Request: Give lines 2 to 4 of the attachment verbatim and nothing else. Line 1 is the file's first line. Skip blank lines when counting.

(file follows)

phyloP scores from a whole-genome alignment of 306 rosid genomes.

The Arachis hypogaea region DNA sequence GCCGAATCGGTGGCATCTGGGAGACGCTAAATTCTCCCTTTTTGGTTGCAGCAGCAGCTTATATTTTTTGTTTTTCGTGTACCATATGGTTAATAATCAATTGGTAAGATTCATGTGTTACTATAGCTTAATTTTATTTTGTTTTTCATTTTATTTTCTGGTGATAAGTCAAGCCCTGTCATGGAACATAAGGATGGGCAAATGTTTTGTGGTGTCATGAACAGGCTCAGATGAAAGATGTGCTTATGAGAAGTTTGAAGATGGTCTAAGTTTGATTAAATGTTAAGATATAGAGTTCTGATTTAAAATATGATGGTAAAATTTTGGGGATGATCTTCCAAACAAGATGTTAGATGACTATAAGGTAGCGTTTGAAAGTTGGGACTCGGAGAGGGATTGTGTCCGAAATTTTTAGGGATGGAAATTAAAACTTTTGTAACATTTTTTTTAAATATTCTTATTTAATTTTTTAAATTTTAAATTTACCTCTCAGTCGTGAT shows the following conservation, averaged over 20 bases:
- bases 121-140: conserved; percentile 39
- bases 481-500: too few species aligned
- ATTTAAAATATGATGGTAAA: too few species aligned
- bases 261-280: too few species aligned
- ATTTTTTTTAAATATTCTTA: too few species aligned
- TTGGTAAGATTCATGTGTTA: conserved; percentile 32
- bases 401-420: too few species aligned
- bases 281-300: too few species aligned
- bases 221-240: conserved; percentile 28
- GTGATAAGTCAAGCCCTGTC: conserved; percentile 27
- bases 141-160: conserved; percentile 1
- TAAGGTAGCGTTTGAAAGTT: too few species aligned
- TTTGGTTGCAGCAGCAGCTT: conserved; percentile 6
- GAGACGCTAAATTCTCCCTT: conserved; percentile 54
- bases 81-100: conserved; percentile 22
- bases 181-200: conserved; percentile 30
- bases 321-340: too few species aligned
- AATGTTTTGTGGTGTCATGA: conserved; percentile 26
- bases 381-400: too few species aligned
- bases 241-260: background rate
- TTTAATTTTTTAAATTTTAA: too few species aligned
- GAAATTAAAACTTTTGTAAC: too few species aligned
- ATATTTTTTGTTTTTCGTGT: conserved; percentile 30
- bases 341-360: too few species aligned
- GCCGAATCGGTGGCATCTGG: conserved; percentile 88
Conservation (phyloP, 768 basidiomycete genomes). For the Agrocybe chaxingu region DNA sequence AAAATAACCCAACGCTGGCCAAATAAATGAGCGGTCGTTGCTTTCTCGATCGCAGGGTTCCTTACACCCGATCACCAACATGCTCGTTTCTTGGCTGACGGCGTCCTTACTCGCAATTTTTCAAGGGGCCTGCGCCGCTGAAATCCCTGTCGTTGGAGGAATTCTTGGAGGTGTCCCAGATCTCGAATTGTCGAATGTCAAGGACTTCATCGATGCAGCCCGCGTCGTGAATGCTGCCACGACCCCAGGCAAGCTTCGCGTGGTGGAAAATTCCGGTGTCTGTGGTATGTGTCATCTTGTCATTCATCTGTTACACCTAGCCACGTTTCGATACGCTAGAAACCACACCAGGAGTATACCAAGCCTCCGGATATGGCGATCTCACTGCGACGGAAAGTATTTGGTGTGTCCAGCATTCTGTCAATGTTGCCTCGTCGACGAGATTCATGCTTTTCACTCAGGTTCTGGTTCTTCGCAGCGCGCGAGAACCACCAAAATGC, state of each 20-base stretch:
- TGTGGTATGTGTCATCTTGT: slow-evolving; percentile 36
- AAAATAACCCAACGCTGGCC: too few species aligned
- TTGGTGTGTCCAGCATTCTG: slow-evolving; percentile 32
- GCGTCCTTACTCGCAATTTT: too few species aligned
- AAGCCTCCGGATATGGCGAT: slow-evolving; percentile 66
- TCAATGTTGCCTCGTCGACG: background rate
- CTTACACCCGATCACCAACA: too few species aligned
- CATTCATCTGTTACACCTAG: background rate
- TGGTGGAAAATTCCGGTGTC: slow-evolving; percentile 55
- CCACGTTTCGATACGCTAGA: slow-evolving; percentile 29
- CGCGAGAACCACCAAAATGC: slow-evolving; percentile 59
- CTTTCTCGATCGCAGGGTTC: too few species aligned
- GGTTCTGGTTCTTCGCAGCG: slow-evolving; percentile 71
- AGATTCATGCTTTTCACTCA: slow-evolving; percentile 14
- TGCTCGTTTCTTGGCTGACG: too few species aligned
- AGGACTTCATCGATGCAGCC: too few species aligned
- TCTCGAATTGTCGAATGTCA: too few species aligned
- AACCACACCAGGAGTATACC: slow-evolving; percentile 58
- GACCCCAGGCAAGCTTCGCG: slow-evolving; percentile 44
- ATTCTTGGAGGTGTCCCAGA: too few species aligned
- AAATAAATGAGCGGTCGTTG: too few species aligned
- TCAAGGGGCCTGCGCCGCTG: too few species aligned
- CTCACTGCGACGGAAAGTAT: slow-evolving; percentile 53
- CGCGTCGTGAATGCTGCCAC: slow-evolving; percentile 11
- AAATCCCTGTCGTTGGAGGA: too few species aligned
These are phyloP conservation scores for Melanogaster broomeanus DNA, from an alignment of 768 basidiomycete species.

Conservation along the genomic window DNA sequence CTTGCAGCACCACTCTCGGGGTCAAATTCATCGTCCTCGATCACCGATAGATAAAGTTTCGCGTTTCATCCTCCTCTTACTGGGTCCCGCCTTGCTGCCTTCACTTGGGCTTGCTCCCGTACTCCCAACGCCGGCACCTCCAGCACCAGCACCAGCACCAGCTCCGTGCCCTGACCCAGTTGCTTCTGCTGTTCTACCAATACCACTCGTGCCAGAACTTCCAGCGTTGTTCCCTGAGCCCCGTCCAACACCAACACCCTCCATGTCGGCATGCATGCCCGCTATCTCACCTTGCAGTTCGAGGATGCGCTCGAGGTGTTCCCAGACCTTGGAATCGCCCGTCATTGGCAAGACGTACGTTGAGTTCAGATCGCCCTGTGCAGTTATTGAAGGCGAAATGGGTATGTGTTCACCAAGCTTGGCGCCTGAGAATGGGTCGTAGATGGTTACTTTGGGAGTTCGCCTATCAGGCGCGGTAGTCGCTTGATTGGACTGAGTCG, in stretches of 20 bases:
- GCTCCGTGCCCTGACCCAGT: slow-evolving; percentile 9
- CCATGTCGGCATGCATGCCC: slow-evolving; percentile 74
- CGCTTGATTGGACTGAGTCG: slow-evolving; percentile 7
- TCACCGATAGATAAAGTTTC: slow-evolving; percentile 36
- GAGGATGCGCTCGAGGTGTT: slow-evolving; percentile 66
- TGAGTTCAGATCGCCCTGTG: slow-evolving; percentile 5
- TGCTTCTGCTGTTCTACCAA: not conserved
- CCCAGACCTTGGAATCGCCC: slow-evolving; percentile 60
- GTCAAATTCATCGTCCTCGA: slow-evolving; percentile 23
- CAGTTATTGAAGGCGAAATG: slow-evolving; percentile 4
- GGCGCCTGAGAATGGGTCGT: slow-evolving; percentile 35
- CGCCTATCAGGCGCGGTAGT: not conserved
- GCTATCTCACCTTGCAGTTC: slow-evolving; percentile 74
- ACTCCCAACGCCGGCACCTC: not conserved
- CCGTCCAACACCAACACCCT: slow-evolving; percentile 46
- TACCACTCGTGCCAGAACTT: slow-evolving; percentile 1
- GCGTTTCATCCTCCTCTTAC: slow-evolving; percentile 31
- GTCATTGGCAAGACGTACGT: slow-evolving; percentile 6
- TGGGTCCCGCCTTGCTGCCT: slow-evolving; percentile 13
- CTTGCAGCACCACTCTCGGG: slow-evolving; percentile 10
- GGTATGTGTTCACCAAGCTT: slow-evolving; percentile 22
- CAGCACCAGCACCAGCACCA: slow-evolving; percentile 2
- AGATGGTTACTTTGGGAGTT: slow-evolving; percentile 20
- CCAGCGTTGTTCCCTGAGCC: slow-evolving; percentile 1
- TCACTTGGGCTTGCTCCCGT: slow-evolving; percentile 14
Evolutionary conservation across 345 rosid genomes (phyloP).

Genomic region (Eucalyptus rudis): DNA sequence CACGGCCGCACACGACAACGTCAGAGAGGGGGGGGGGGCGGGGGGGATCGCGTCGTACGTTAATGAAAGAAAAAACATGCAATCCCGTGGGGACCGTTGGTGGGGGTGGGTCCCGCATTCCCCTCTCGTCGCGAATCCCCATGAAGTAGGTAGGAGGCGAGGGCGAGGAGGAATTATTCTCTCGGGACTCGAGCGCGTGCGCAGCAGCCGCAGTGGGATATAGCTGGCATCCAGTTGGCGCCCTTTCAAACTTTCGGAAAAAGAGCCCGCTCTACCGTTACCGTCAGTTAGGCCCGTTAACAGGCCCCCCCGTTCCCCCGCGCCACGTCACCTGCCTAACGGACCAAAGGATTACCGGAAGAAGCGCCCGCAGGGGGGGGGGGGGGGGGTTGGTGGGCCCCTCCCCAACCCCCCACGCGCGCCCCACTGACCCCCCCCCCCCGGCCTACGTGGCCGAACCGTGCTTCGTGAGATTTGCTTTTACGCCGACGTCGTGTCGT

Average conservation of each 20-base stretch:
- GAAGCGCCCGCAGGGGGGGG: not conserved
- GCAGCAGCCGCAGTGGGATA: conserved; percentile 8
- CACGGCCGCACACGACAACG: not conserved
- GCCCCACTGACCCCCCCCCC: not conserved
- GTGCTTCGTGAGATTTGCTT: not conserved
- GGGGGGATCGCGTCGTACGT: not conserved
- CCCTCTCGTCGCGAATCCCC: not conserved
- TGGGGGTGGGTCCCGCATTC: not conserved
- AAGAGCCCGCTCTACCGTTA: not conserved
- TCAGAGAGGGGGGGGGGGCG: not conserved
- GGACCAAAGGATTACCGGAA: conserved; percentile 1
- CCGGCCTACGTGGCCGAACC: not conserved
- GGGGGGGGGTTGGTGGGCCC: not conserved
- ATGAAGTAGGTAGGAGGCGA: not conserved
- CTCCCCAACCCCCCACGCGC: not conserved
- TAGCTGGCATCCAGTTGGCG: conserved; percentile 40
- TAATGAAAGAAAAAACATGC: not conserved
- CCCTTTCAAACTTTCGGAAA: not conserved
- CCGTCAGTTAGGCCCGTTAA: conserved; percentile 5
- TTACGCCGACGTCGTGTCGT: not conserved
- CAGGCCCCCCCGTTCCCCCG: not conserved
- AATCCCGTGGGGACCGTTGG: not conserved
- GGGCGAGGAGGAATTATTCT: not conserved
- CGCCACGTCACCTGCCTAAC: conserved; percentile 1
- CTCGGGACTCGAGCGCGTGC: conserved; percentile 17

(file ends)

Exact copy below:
The Arachis hypogaea region DNA sequence GCCGAATCGGTGGCATCTGGGAGACGCTAAATTCTCCCTTTTTGGTTGCAGCAGCAGCTTATATTTTTTGTTTTTCGTGTACCATATGGTTAATAATCAATTGGTAAGATTCATGTGTTACTATAGCTTAATTTTATTTTGTTTTTCATTTTATTTTCTGGTGATAAGTCAAGCCCTGTCATGGAACATAAGGATGGGCAAATGTTTTGTGGTGTCATGAACAGGCTCAGATGAAAGATGTGCTTATGAGAAGTTTGAAGATGGTCTAAGTTTGATTAAATGTTAAGATATAGAGTTCTGATTTAAAATATGATGGTAAAATTTTGGGGATGATCTTCCAAACAAGATGTTAGATGACTATAAGGTAGCGTTTGAAAGTTGGGACTCGGAGAGGGATTGTGTCCGAAATTTTTAGGGATGGAAATTAAAACTTTTGTAACATTTTTTTTAAATATTCTTATTTAATTTTTTAAATTTTAAATTTACCTCTCAGTCGTGAT shows the following conservation, averaged over 20 bases:
- bases 121-140: conserved; percentile 39
- bases 481-500: too few species aligned